Today’s hip-hop stars boast far more depth than ever before. It’s no longer enough to learn how to be cool and work super hard. And, surely, that must be terrifying for a guy like G-Eazy, who earned his way to the top with perseverance and deference, only to learn that having a wholly unique personality can get you just as far — and maybe even get you there even quicker.

G-Eazy’s Endless Summer co-headlier Lil Uzi Vert is the perfect case study for all that G-Eazy isn’t.

At just 24 years old, and with a career half the length of G-Eazy’s, the Philadelphia native has been setting hip-hop norms ablaze for the past few years. Friday night was no different. It’d be hard to prove Lil Uzi Vert rapped a single bar during his hour-long Friday night set, but no one was bothered by that. It was enough to witness the artist’s air of nonchalance and to take in his nasally half-sung wailings on anthemic tracks like “Money Longer,” “The Way Life Goes” and “Do What I Want.”

That’s just the Lil Uzi Vert the world has come to love. He doesn’t try to act like any other artists. He’s not constantly reminding people how long it took him to get here. He just does his thing — and everyone loves it. On the Dos Equis Pavilio stage, Uzi spent more time offering his charming shoulder shrug and eyeroll than he did bothering with banter. And, as the start of each of his tracks, audible cheers rang throughout the venue before the crowd sang every lyric back at him.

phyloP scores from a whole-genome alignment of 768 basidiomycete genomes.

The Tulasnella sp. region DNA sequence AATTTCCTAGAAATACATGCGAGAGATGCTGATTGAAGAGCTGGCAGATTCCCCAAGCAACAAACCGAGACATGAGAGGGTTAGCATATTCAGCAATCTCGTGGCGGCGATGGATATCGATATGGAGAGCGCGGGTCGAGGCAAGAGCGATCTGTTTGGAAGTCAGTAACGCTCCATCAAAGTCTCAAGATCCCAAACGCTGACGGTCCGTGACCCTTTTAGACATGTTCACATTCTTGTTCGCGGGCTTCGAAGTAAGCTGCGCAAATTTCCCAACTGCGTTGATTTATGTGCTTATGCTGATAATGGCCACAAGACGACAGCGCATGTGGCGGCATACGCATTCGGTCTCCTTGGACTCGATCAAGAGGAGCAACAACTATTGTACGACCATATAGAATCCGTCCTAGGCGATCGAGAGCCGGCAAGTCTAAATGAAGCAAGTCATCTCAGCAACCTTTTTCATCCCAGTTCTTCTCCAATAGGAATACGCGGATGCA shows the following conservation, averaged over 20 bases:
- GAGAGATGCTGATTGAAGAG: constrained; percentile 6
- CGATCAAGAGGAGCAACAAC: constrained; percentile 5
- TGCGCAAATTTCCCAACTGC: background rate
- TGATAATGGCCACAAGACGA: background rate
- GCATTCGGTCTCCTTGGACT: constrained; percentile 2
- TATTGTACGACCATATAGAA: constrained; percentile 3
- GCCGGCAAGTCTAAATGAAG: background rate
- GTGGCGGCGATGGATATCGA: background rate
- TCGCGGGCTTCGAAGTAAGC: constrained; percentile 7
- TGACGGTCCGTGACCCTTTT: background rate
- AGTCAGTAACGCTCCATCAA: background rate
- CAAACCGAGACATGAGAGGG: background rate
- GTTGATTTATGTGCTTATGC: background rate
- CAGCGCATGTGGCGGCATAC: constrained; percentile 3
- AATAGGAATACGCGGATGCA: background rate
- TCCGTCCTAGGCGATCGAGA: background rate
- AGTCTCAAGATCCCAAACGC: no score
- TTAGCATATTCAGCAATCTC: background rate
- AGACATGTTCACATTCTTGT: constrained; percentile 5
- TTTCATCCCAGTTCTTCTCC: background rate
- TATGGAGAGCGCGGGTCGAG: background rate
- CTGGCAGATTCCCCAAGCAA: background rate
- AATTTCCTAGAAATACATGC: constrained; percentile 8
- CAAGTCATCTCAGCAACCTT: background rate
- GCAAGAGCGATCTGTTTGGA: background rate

It’s truly special to witness an artist being celebrated for being his true self. It also helps when lyrics like “I cannot die because this is my universe” are sung with such a simultaneous a conviction and passivity that you can’t do anything but be shocked into an awed sense of admiration for all that Uzi is.

It’s got to be weird for G-Eazy to see that night after night on this tour. He’s already done everything he was supposed to do as a white rapper sliding into the mainstream. He gave proper dues to the legends who helped him on his way up. He remembers where he came from and advocates for his native Bay Area. And, for the most past, he appears to have avoided legitimate problematic behavior.

Still, even through all that, hip-hop is changing so fast that it may be passing him by. So maybe you can’t fault him for the fact that now, for the first time in his career, he doesn’t want to just be known as the hard-partying playboy he’s always crafted himself as being.

Who could’ve ever guessed that‘d be be a dying role in hip-hop?